NFPA: NFPA provides fire and life safety codes. Most directly applicable to boilers are those covering fuel storage and handling and boiler controls, and the electrical codes. The most widely used are:
- NFPA 30: Flammable and Combustible Liquids Code, 2012 Edition
- NFPA 31: Standard for the Installation of Oil-Burning Equipment, 2011 Edition
- NFPA 54: ANSI Z223.1–2012 National Fuel Gas Code, 2012 Edition
- NFPA 70: National Electrical Code, 2014 Edition
- NFPA 85: Boiler and Combustion Systems Hazards Code, 2011 Edition
Nationally Recognized Testing Laboratories (NRTL): The U.S. Dept. of Labor maintains a current list of Nationally Recognized Testing Laboratories such as UL and CSA International, which certify products to safety or performance standards. Examples of these standards include:
- UL 296 Standard for Safety for Oil Burners
- UL 726 Oil-Fired Boiler Assemblies
- UL 795 Commercial-Industrial Gas Heating Equipment
- UL 834 Standard for Safety for Heating, Water Supply, and Power Boilers–Electric
- UL 2096 Commercial/Industrial Gas and/or Oil-Burning Assemblies With Emission Reduction Equipment
- UL 2106 Standard for Safety for Field Erected Boiler Assemblies
- Canadian Standards Association (CSA) has developed the B51, Part 1 Boiler, Pressure Vessel, and Pressure Piping Code.
The U.S. EPA provides national emissions standards in the United States to address the prevention and reduction of atmospheric pollution. These standards began and continue with the Clean Air Act of 1970, which has been amended several times, including 1977 and 1990 amendments. Most recently, the U.S. EPA issued final changes to Clean Air Act standards for major and area source boilers on Dec. 20, 2012, after several iterations including proposed, final, a reproposed version before the present standard.
States are required to implement the requirements of the Clean Air Act through State Implementation Plans (SIPs), which establish emission standards for specific sources including fuel fired boilers. This means that for each significant boiler installation, the individual state environmental department must be consulted to determine the emission and permitting requirements. Typically, there will be limits on the emissions of oxides of nitrogen (NOx), sulfur oxides (SOx), particulate, and opacity for boilers. The recent law additionally regulated emissions of carbon monoxide (CO), particulate matter (PM), and mercury (Hg). For exotic or waste fuels, there may be additional criteria. Additionally, workplace standards requiring periodic inspection and tune-ups have been mandated.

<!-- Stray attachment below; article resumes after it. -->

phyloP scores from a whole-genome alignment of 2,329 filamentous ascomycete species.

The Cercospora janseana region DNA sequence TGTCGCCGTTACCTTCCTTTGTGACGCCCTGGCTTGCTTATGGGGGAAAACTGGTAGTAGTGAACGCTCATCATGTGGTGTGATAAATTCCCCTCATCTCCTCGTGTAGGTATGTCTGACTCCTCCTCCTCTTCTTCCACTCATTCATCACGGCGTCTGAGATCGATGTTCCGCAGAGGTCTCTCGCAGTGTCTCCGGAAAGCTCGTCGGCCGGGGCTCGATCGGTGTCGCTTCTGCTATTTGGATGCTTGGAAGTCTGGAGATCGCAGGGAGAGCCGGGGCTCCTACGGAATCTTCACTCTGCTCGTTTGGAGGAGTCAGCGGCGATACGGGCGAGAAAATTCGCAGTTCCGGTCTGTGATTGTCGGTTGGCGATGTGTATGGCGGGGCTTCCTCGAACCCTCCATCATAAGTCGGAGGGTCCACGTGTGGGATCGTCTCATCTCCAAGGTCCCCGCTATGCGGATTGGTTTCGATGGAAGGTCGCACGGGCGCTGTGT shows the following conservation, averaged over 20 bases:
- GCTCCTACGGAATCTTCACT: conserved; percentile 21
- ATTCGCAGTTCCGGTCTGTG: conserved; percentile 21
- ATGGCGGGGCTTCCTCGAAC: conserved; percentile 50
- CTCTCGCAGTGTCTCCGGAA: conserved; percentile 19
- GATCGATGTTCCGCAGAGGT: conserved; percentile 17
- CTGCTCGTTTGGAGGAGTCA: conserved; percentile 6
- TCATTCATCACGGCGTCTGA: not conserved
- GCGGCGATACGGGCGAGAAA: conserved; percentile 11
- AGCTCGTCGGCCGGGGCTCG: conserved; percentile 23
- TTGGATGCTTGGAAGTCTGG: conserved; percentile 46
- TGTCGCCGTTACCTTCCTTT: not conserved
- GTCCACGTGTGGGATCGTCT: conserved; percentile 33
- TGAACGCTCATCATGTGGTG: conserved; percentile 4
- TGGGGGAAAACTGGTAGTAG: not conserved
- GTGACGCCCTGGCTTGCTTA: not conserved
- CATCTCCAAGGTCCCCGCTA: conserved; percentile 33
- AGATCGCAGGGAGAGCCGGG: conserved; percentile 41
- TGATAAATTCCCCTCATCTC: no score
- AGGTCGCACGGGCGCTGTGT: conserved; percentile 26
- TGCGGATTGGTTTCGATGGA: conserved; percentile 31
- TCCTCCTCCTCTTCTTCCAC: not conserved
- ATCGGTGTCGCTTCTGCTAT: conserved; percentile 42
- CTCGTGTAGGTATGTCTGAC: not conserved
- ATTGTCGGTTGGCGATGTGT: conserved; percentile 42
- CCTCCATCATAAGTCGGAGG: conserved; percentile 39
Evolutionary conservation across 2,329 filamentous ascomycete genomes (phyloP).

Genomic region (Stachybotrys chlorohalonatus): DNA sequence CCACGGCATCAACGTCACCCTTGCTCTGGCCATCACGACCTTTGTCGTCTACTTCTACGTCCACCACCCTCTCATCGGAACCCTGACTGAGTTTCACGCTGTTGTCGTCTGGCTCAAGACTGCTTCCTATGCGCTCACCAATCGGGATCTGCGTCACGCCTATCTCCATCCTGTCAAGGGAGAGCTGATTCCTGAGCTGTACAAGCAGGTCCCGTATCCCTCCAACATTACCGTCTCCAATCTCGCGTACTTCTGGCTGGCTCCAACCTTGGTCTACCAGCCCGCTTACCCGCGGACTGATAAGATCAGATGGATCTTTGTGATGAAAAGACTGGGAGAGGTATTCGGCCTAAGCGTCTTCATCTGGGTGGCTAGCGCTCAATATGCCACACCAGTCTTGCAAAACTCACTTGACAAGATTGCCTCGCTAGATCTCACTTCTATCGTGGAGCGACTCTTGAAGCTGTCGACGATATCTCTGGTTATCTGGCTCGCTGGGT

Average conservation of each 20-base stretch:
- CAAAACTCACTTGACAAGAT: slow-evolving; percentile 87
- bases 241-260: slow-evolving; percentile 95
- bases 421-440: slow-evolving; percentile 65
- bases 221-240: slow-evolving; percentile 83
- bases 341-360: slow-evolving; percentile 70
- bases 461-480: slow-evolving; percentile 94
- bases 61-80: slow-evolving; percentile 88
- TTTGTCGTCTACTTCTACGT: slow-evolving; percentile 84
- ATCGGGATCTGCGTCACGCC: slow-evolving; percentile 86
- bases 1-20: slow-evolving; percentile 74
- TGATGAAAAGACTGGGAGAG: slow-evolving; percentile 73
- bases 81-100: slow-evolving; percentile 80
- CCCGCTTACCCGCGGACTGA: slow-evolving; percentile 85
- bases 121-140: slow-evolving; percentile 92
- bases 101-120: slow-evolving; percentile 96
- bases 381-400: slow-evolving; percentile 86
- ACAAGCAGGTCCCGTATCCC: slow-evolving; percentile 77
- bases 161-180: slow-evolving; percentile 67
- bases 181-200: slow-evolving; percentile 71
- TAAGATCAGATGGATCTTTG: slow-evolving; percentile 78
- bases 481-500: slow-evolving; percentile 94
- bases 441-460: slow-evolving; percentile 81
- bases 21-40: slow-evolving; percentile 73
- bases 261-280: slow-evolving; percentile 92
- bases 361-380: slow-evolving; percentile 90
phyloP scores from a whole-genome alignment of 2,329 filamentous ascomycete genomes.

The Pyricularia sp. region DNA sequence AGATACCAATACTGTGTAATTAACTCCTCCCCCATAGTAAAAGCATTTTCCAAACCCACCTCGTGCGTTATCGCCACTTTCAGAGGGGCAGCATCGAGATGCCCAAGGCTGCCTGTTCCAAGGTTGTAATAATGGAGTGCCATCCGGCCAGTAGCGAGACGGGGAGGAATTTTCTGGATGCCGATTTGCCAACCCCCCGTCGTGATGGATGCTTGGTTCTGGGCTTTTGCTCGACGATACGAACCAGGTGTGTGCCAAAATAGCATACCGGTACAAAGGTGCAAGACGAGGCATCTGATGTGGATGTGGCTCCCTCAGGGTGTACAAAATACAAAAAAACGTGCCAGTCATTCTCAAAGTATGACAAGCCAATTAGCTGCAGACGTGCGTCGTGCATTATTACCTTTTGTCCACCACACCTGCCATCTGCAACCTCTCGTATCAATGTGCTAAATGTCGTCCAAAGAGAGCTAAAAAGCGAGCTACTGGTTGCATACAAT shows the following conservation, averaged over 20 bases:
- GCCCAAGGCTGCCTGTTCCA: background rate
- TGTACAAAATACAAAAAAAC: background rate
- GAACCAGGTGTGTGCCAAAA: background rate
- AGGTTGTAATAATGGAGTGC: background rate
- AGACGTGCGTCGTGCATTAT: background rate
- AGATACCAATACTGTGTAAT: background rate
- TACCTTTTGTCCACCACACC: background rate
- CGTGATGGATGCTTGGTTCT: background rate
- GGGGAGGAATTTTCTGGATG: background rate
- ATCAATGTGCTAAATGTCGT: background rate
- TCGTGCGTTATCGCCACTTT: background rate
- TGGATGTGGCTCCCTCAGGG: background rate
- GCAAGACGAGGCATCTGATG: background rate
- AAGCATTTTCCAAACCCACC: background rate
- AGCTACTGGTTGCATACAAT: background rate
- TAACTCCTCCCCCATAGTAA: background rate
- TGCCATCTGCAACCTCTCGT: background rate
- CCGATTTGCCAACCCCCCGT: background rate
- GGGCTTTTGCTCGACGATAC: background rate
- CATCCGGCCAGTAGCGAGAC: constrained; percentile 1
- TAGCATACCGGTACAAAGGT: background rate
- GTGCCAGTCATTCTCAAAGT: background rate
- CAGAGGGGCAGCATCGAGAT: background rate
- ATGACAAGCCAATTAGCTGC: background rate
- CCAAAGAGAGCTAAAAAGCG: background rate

The engineer and owner need to establish the emission requirements up-front when the design and specification is prepared. Environmental requirements will dictate to some extent the burner technology, and may dictate the use of liquid fuels that are low in sulfur. In the case of solid fuel boilers they will also dictate what pollution control technology must be used. Emissions are established by calculation from fuel consumption, initial operational test, and continuous emission monitoring (CEM), or a combination thereof.
Insurance underwriters are an excellent source of engineering standards and product approvals for loss prevention, including many that are applicable to boilers and their components. FM Global is one such organization.
Timothy M. Scruby is senior project manager with Facility Dynamics Engineering. He is a professional mechanical engineer with 33 years of experience in engineering for design and construction. Scruby currently performs all elements of design and construction phase commissioning for mechanical, electrical, controls, boiler, and process systems as well as mentoring others at Facility Dynamics.